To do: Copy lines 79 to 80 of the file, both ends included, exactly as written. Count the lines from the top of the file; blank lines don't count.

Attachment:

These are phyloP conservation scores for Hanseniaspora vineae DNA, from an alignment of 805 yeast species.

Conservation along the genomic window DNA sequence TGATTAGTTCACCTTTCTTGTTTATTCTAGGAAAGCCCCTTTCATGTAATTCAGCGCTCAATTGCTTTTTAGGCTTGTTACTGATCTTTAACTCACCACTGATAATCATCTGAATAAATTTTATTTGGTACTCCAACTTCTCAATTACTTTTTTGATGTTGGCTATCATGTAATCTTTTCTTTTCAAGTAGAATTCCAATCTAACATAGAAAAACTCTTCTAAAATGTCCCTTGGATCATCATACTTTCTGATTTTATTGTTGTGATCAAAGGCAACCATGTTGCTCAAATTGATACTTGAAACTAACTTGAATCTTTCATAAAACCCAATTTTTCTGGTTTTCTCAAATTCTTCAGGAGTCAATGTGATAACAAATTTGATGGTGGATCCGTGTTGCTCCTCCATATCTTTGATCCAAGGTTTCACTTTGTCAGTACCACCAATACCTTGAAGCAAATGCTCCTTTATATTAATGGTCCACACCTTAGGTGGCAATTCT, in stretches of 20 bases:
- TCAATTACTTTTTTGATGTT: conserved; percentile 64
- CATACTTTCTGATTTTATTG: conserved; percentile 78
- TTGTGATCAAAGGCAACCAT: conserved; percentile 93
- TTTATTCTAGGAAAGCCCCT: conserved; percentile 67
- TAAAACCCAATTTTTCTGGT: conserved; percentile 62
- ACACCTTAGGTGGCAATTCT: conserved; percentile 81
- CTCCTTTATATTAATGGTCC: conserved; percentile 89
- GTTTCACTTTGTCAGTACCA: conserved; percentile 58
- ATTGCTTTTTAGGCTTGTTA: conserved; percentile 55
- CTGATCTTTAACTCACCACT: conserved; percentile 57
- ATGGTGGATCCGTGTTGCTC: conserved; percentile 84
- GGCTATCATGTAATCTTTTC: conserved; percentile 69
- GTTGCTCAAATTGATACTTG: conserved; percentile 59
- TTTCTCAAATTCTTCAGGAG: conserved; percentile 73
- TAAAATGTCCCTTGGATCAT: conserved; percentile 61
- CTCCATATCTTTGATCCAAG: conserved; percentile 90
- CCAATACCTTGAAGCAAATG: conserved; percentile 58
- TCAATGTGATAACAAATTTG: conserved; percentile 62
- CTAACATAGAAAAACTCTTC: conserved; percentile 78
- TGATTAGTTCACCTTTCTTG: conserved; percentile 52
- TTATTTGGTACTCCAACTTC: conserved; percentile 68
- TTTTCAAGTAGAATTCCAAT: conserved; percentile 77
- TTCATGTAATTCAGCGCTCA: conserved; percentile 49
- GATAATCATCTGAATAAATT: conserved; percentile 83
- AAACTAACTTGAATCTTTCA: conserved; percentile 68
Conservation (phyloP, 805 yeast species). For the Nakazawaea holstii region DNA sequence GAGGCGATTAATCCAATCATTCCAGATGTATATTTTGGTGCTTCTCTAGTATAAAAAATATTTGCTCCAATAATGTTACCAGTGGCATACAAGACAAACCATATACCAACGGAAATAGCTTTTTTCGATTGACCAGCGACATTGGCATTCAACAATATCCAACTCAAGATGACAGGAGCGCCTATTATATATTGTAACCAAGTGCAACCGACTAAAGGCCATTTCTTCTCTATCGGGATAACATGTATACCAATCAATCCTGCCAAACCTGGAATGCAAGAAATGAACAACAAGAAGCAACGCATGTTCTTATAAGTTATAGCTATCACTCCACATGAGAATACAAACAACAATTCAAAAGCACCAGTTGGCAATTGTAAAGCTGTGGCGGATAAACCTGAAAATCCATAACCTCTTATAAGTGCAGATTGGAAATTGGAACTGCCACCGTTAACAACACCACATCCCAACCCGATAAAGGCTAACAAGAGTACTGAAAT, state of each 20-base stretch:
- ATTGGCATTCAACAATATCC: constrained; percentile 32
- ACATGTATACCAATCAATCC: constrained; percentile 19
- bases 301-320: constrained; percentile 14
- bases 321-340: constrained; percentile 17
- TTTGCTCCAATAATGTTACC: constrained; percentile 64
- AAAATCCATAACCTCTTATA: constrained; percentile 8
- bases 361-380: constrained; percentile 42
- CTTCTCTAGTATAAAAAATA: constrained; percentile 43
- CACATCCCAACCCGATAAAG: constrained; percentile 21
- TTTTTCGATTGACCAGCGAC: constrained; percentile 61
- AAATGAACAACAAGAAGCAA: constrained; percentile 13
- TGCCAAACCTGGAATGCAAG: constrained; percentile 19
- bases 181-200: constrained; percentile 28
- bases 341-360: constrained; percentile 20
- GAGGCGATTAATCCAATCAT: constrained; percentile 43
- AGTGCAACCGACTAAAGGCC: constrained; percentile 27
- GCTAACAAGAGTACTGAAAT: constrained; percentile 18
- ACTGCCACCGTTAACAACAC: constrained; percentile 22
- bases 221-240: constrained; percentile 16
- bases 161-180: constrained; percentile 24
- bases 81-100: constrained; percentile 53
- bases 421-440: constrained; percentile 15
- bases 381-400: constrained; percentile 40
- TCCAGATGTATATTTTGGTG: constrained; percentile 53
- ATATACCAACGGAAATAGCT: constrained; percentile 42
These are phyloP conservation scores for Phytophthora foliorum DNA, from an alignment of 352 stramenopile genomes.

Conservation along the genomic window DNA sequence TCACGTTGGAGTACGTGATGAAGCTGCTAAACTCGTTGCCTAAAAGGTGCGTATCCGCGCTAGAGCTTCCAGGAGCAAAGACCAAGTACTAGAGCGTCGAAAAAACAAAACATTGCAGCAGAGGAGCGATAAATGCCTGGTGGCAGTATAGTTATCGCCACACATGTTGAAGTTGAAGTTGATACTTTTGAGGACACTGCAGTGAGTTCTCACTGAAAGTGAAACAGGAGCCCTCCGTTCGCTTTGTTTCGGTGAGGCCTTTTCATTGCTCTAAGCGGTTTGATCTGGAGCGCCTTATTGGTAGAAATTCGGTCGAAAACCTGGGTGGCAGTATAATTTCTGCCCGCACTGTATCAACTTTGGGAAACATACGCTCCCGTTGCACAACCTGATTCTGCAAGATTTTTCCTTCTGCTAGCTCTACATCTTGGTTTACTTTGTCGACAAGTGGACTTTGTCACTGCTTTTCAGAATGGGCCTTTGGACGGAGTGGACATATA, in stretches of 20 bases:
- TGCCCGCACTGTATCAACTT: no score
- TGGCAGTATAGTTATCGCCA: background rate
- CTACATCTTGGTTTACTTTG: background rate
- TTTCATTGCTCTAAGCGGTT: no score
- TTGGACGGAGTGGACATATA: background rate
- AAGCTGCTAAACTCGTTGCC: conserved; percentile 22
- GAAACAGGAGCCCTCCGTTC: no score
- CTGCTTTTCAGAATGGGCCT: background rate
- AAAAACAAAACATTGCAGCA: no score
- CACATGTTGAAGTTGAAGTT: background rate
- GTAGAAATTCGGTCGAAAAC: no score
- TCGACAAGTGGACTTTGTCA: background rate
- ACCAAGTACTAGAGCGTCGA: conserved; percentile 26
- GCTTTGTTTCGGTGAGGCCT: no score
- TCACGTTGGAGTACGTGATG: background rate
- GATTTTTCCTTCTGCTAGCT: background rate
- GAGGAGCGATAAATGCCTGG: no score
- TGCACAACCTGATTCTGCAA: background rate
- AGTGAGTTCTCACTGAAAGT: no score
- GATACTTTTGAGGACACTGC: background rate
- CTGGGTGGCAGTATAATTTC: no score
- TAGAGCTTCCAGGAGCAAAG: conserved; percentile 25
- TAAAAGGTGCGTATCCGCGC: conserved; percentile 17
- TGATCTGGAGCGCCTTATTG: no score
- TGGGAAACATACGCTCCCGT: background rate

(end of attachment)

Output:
- TGATCTGGAGCGCCTTATTG: no score
- TGGGAAACATACGCTCCCGT: background rate